Still up for that Loulé day trip?
Why, exactly, if I may ask?
Wouldn’t you actually prefer to have an Algarve experience that’s not some prepackaged, totally boring Birkenstock run?
Ah but for that you would have to stay out late in Tavira. You would have to go to one of those after hour places hidden on dodgy side streets where the Birkenstocks don’t go and where all the Dead Husbands that is to say the women in their 60s and 70s whose husbands are now dead but float around with them wherever they go in Tavira or the Algarve in general to spend the Dead Husband money on those long vacation tours they love so much but had to be deferred while Himself and his ilk were still up around taking up space and spouting the usual Dead Husband rot.
You would have to be up at after 2am when everywhere closes in Tavira except places like the Cafe Ref and actually sit at the bar, and order a cold Maltida that will be served to you in a bottle with no glass.
You will hear the tunes you don’t hear in the main square in town that the Birkenstocks love so much, and you will meet artists and strangers and maybe even a heteronym and converse with them all about how Portugal has been hollowed out all the young get their tech degrees and just git up and go or then someone the heteronym no doubt will riff on some topic that has nothing to do with the usual Birkenstock boring obviousness maybe it will be a series of arch comments about the RV trash that comes motoring down in mid October from Northern Europe and the UK staying here for months on end until the young and far richer summer gringos start to arrive but until then the RV trash huddle by the hundreds if not thousands in the free parks without motor home hookups starting wildfires and in general befouling the Algarve with their septic sludge and their cheap pensioneer ways and then when you ask just for laughs how one cops Moroccan dry goods in Tavira you might at first be given the fish eye until it’s determined that you’re cool and then maybe just maybe someone you have never met before will slap on the bar out in the open just like that something the size of a pinkie nail, a suba’, as they call it in Gouna, for nothing, or maybe a beer and a shot of Medronho, without any transaction being involved, except that one, and you might take this square piece of resinous Moorish delight and consume it under the stars of your balcony on the hill, as you look at the city of Tavira spread out below you under an inky starlit night but now the dark of the night will be a perfect blue black and the stars much brighter than they looked before and with the world spinning out of control back home you will embrace this Algarve because this is how you listen to the even more deeply tragic Fado music that can still be imagined at this hour more resonantly than ever because yes this is how you have always done it like this every place you have ever been even as far away and forbidden as Tozeur because the only way to know a place is late at night when the Birkenstocks are sound asleep and the darlings of the evening are all wide awake and smiling.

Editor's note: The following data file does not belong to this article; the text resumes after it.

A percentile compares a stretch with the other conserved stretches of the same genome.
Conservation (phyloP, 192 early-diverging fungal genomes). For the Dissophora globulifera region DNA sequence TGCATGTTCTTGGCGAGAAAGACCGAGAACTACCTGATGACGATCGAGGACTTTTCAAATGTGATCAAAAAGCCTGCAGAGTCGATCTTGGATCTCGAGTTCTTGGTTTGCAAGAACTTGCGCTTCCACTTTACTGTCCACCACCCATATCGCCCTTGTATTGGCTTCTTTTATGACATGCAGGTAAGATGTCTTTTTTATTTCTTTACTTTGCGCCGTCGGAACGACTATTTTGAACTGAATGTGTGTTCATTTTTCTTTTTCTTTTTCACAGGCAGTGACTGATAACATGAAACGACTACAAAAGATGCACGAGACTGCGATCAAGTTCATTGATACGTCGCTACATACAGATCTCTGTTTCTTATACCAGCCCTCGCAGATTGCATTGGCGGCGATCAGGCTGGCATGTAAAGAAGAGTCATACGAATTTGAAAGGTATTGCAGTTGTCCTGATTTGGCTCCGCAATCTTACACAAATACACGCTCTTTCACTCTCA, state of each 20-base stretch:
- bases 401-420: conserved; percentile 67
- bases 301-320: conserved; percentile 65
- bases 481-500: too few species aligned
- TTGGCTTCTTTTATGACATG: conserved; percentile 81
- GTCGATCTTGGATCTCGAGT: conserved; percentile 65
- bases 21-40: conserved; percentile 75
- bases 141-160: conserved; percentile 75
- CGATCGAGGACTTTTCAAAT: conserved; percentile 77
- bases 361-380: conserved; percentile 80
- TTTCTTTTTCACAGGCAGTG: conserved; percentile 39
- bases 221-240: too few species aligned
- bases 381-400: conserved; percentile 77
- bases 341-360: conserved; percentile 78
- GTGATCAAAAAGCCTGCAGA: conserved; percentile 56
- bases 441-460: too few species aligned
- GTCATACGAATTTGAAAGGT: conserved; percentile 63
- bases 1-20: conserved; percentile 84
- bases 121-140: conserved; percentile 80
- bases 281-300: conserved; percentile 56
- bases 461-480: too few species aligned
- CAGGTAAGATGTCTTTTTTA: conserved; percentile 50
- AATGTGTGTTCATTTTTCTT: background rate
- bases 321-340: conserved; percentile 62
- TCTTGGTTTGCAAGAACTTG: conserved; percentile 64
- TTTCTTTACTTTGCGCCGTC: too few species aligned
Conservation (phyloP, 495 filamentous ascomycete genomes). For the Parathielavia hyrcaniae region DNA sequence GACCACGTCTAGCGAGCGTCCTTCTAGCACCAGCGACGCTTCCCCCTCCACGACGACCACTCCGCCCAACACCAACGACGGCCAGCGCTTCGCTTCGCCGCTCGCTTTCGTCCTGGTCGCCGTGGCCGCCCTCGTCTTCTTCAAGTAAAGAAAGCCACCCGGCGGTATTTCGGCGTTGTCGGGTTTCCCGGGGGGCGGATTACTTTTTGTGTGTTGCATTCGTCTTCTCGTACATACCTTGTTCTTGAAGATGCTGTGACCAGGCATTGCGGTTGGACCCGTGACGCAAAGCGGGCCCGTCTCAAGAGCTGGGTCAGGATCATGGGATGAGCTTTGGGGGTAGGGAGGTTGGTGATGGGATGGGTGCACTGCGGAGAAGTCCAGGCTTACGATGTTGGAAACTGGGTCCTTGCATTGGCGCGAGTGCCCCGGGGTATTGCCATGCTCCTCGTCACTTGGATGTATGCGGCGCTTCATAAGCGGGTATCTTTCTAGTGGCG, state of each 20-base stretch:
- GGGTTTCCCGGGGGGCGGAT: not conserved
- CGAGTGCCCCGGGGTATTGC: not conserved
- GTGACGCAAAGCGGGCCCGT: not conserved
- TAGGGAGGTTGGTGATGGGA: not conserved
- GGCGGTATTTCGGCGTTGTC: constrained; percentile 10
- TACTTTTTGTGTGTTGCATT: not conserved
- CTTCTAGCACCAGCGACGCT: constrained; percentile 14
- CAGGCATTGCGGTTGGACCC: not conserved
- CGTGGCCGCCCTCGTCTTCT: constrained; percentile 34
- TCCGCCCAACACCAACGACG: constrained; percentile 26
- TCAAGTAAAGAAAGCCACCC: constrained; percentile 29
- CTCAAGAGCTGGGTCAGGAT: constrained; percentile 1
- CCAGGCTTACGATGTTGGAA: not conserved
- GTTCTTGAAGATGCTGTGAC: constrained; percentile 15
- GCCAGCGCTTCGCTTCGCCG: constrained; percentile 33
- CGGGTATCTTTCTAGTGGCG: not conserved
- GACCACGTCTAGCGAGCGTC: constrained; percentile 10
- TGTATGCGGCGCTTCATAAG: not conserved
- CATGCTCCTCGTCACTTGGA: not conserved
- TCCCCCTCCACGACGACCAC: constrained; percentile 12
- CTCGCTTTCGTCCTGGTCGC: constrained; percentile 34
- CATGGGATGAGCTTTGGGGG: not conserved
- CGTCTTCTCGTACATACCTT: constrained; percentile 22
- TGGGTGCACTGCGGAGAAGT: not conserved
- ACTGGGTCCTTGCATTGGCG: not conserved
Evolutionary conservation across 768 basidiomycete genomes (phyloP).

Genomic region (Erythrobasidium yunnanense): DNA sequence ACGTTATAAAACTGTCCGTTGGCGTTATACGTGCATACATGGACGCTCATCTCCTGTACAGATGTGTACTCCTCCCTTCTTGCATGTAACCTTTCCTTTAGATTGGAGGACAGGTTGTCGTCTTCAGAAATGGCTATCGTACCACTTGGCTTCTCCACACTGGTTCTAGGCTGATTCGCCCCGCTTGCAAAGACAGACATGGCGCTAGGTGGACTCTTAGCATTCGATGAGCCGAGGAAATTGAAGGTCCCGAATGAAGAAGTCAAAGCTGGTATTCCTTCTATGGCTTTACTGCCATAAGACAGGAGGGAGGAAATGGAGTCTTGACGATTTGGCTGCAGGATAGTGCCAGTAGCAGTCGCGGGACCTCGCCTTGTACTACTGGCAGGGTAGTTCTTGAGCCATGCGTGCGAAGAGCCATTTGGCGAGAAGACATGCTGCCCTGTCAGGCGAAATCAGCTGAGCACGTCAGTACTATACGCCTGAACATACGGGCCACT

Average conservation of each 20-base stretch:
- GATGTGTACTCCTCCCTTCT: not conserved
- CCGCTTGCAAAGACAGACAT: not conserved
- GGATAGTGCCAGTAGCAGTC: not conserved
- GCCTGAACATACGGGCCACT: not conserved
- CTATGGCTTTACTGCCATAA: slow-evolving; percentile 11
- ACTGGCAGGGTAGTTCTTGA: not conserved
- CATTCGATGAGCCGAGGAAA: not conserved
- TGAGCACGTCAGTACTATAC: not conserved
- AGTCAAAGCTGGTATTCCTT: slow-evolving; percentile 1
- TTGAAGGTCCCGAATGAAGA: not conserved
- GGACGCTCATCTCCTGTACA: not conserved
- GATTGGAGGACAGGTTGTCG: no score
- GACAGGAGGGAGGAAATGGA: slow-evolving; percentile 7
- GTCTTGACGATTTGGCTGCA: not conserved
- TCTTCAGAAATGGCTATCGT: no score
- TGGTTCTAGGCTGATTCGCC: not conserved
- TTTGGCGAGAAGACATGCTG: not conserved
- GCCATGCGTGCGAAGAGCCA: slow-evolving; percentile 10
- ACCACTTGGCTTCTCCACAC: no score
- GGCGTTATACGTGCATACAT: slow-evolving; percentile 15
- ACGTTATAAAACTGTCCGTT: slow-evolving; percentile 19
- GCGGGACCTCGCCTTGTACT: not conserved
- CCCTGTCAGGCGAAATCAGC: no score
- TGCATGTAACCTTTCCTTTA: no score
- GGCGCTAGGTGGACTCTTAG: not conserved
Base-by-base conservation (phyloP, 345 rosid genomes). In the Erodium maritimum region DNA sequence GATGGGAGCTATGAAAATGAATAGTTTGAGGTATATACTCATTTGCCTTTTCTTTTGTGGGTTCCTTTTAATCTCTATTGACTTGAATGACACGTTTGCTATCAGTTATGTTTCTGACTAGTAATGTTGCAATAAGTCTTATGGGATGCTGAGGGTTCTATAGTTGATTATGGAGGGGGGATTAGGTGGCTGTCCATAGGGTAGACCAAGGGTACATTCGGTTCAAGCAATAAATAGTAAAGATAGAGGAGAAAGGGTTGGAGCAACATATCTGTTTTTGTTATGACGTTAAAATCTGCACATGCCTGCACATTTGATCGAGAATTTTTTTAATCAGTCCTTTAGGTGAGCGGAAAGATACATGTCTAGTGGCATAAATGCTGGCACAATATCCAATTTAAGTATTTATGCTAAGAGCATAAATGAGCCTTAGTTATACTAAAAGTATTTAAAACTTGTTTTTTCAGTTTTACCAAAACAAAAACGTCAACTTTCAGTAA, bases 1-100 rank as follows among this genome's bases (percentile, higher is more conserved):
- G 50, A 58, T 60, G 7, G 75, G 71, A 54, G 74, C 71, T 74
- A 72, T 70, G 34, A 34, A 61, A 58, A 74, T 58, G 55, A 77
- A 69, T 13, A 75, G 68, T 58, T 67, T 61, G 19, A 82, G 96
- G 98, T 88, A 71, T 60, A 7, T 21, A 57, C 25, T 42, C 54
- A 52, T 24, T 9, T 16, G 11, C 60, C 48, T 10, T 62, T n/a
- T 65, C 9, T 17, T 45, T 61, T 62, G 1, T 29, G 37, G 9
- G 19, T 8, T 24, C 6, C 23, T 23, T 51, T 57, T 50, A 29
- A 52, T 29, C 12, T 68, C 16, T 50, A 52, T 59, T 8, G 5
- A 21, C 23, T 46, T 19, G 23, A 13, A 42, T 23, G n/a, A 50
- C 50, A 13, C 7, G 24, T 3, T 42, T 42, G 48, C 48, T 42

Such are the paths one travels off the beaten Birkenstock trail, perhaps.
At any rate, my wife decided, in view of the clouds that suddenly appeared over Tavira to screw this Loulé shit: we will follow the Sequa river today on foot, and hike to discover what those mountains have to offer.
After all, It’s all about one’s particular comfort zone, isn’t it?.